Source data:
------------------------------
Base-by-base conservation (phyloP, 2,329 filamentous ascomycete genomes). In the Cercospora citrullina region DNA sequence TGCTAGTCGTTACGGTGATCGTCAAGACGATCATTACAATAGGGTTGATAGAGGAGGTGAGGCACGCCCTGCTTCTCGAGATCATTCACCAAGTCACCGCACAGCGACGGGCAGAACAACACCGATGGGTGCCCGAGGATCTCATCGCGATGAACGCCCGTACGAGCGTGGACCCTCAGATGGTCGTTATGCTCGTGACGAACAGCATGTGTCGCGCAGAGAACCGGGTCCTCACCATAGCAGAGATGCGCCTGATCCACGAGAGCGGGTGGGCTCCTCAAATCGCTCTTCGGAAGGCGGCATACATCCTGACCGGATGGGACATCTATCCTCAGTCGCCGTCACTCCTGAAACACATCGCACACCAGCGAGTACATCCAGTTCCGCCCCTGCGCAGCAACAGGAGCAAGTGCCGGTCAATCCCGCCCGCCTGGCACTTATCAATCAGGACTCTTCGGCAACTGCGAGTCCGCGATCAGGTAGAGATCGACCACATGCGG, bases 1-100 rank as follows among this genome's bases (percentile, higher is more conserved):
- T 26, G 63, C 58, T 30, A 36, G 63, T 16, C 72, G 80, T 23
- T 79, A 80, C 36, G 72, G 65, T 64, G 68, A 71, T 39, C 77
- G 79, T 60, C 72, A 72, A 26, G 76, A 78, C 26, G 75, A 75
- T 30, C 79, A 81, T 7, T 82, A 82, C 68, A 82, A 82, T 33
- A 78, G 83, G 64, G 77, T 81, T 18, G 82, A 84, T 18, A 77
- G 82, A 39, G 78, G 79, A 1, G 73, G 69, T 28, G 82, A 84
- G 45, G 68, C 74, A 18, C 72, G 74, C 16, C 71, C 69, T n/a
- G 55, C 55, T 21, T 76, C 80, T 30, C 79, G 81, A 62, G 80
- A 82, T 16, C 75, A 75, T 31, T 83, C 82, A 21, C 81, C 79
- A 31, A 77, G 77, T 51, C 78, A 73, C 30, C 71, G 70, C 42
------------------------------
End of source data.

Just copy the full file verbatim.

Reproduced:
Base-by-base conservation (phyloP, 2,329 filamentous ascomycete genomes). In the Cercospora citrullina region DNA sequence TGCTAGTCGTTACGGTGATCGTCAAGACGATCATTACAATAGGGTTGATAGAGGAGGTGAGGCACGCCCTGCTTCTCGAGATCATTCACCAAGTCACCGCACAGCGACGGGCAGAACAACACCGATGGGTGCCCGAGGATCTCATCGCGATGAACGCCCGTACGAGCGTGGACCCTCAGATGGTCGTTATGCTCGTGACGAACAGCATGTGTCGCGCAGAGAACCGGGTCCTCACCATAGCAGAGATGCGCCTGATCCACGAGAGCGGGTGGGCTCCTCAAATCGCTCTTCGGAAGGCGGCATACATCCTGACCGGATGGGACATCTATCCTCAGTCGCCGTCACTCCTGAAACACATCGCACACCAGCGAGTACATCCAGTTCCGCCCCTGCGCAGCAACAGGAGCAAGTGCCGGTCAATCCCGCCCGCCTGGCACTTATCAATCAGGACTCTTCGGCAACTGCGAGTCCGCGATCAGGTAGAGATCGACCACATGCGG, bases 1-100 rank as follows among this genome's bases (percentile, higher is more conserved):
- T 26, G 63, C 58, T 30, A 36, G 63, T 16, C 72, G 80, T 23
- T 79, A 80, C 36, G 72, G 65, T 64, G 68, A 71, T 39, C 77
- G 79, T 60, C 72, A 72, A 26, G 76, A 78, C 26, G 75, A 75
- T 30, C 79, A 81, T 7, T 82, A 82, C 68, A 82, A 82, T 33
- A 78, G 83, G 64, G 77, T 81, T 18, G 82, A 84, T 18, A 77
- G 82, A 39, G 78, G 79, A 1, G 73, G 69, T 28, G 82, A 84
- G 45, G 68, C 74, A 18, C 72, G 74, C 16, C 71, C 69, T n/a
- G 55, C 55, T 21, T 76, C 80, T 30, C 79, G 81, A 62, G 80
- A 82, T 16, C 75, A 75, T 31, T 83, C 82, A 21, C 81, C 79
- A 31, A 77, G 77, T 51, C 78, A 73, C 30, C 71, G 70, C 42